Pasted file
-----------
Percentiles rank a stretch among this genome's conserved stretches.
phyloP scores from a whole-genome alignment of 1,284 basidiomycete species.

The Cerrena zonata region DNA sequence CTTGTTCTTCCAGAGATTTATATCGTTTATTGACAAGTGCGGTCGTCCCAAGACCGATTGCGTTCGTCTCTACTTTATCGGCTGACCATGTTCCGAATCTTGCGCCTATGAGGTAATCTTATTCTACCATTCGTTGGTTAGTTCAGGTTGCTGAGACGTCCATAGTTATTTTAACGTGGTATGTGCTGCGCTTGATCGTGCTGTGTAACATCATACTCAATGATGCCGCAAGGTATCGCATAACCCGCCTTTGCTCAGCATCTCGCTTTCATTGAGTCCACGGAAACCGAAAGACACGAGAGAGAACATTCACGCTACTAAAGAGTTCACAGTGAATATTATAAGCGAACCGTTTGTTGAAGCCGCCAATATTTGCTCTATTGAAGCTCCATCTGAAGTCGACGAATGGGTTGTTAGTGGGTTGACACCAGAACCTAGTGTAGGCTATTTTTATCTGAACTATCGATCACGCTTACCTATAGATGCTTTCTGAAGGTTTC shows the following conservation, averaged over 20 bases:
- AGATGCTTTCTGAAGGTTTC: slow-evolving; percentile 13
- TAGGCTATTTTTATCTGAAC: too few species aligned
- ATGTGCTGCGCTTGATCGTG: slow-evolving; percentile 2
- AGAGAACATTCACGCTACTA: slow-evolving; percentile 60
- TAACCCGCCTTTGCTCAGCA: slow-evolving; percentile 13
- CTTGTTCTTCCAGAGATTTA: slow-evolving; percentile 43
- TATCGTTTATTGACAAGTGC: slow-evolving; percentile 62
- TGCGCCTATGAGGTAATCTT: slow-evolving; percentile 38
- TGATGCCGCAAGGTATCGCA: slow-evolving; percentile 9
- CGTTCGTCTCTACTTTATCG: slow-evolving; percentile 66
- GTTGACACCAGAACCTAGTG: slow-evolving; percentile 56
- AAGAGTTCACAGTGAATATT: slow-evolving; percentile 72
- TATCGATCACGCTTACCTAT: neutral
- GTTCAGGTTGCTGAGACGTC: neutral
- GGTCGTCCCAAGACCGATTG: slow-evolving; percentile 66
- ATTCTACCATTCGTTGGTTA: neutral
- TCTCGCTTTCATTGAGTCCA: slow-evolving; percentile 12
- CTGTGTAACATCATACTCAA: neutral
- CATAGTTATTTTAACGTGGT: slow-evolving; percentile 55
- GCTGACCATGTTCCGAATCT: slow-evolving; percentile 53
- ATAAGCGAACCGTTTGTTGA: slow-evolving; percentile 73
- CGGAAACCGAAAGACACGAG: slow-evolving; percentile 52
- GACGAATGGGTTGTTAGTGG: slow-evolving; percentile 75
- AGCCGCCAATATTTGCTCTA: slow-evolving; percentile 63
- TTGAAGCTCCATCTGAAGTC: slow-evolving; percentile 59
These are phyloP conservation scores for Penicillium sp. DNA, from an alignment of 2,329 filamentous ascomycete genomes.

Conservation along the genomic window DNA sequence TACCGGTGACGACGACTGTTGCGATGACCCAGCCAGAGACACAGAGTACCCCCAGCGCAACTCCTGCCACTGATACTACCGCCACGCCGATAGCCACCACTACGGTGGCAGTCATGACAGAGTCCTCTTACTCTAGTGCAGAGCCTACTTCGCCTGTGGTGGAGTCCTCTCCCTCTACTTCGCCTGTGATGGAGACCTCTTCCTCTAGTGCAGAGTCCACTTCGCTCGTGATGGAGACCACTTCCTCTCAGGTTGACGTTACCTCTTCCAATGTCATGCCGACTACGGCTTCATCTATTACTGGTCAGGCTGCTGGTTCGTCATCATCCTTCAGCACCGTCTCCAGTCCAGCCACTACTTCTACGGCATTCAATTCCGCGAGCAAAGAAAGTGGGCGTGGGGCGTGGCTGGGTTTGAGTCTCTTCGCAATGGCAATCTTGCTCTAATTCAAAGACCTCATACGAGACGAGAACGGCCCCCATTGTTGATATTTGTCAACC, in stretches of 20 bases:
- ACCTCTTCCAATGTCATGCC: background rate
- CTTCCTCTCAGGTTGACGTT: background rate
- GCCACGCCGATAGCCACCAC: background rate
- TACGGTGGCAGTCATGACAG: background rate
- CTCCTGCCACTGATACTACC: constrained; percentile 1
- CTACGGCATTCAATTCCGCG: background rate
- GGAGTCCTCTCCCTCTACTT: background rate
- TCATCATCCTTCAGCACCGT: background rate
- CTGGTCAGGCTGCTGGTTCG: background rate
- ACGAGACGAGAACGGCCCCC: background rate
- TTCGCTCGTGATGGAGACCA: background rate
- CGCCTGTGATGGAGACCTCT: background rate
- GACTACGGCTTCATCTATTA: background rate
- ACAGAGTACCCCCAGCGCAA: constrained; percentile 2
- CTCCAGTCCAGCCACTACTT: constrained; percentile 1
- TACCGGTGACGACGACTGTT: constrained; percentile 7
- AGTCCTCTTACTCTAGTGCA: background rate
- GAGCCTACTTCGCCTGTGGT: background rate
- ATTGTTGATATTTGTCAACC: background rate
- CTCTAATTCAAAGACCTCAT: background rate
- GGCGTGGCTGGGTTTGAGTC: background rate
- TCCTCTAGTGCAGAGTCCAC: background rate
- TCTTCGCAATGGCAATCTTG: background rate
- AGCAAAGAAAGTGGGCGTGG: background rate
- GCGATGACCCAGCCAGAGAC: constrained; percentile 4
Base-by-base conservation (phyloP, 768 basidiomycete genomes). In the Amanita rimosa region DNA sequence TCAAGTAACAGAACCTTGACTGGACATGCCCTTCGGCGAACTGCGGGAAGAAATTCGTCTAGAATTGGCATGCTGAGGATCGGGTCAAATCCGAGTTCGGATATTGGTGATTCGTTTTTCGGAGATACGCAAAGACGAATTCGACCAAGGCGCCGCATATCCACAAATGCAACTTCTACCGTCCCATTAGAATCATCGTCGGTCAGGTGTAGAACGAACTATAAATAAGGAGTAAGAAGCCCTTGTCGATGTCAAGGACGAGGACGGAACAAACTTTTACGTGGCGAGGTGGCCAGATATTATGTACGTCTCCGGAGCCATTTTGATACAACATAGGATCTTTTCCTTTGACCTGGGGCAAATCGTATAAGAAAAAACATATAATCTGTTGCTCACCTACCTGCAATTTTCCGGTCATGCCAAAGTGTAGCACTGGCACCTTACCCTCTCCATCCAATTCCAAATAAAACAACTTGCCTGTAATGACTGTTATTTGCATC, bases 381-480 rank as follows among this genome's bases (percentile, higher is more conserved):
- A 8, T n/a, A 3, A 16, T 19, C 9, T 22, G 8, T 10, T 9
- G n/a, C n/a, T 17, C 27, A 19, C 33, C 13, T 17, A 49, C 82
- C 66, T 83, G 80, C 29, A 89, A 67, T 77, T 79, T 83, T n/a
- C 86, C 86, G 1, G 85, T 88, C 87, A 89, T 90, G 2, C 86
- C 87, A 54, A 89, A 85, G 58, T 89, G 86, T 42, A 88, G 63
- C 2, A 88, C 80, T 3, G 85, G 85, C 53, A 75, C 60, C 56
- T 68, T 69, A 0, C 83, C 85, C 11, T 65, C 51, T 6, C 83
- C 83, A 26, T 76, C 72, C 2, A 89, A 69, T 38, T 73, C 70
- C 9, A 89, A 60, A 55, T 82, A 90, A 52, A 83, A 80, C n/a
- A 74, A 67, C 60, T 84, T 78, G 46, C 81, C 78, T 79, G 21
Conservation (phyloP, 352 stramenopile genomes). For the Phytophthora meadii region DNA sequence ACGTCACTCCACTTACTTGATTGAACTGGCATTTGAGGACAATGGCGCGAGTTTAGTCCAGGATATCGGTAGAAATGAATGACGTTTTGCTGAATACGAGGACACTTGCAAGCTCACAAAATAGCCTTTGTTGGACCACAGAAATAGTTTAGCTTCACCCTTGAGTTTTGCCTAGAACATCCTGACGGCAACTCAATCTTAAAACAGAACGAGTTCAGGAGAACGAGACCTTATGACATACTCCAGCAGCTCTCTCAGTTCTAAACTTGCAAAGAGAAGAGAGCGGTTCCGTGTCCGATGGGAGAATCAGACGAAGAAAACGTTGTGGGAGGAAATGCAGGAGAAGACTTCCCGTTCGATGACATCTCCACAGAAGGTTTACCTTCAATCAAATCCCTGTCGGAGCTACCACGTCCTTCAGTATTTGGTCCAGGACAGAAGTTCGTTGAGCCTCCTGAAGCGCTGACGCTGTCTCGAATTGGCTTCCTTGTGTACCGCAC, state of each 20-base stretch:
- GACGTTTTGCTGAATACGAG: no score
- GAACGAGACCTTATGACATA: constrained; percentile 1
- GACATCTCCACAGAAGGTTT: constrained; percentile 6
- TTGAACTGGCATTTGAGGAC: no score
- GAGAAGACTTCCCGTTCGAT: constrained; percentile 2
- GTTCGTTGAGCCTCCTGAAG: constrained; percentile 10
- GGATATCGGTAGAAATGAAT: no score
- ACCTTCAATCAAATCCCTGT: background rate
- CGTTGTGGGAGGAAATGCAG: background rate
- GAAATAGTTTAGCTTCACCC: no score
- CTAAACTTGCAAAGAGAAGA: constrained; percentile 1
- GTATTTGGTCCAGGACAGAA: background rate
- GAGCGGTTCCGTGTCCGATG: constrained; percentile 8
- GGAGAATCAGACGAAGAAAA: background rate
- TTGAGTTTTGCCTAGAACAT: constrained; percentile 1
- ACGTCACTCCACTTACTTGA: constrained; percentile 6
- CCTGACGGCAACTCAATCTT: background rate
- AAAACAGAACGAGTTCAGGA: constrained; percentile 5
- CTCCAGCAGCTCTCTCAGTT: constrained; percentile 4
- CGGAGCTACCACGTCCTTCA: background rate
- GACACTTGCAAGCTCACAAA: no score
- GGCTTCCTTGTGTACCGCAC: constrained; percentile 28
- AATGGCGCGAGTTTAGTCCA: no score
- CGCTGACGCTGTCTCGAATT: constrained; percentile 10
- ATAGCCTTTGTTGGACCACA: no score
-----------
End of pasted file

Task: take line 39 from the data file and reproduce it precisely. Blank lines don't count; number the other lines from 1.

- CTGGTCAGGCTGCTGGTTCG: background rate